IT security and privacy in Italy

CSI Piemonte, an Italian public sector co-operative visited Sun yesterday to talk about today and tomorrow’s Security with Alec Muffet and Dave Walker, and I had the honour of hosting and MC’ing the meeting. This article looks at tools for implementing defence in depth and looks at the Italian privacy laws.

While discussing data centre networks i.e the network inside the firewall and how to build the firewalls, a number of products and companies were discussed, these include CSE Piemonte themselves, Tripwire for intrusion detection, Zeus, traffic management, ActivIdentity, part of an SSO solution, Tier-3, leveraging Behavioural Intelligence, Sun’s Access Manager, “Privacy on the Line” a book by Whitfield Diffie and Susan Landau, Endevours Technologies, Sun’s Security Community’s publications, Shibboleth, for single sign-on, and juniper.net/, looking at their virtual firewalls. Alec also spoke about some of the ideas he developed in his blog article Hankering For A World Without “Identity” or “Federation”. This latter conversation was very wide ranging and reviewed the significant differences between the UK and Italian data privacy laws, particularly in the field of medical data and records. The Italian laws seem very citizen-centric, which is what we’d hope for in a democratic Republic. The CSI Piemonte people told us that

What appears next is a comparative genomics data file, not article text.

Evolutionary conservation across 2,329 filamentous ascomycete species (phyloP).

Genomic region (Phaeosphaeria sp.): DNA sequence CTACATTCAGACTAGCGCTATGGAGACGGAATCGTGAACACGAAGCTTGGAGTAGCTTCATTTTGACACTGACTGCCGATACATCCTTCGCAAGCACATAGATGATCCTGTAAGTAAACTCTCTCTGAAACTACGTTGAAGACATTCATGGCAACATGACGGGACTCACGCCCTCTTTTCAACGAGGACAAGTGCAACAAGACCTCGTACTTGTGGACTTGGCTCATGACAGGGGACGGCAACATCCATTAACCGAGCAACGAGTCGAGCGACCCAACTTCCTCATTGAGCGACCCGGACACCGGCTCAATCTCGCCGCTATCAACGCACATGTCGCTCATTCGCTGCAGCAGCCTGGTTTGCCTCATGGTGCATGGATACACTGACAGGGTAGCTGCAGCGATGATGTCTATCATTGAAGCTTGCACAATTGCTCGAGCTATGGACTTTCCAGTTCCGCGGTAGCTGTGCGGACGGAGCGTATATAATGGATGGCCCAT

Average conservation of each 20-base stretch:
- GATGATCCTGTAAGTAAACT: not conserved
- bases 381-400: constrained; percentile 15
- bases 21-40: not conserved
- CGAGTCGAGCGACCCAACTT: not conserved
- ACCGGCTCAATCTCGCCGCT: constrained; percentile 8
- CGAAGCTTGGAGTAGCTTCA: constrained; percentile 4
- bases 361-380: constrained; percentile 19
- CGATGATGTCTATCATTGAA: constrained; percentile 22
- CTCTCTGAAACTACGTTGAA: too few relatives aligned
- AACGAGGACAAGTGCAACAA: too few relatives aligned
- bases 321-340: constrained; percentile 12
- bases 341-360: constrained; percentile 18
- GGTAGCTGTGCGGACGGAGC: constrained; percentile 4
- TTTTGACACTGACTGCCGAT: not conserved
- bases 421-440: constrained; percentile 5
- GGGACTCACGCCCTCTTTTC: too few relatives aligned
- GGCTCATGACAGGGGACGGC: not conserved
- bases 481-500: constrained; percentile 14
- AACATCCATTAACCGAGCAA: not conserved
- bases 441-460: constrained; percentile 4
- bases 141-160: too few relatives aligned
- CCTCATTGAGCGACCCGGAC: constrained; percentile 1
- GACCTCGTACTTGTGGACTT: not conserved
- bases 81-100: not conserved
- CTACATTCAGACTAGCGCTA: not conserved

“The Italian Government is prohibited from asking for citizen’s information twice”

which is really cool but it still has problems sharing it around the government between departments and bodies. In the UK, this is causing me problems with the Student Finance company at the moment. I’d like the Passport Agency and the Inland Revenue to pass my details on to them, so I don’t have to collect all the stuff they ask for. I suppose that they can’t ask the Inland Revenue because they want to know more than they do. Go figure.

ooOOOoo

Originally posted on my sun/oracle blog, and reposted here in July 2016.

1 Comments.

  1. My comments on government departments sharing data is interesting because as they proposed it, privacy campaigners opposed the sharing and once the intelligence agencies behaviour was understood and the implications of mining and profiling factored in, opposition grew more vigorous.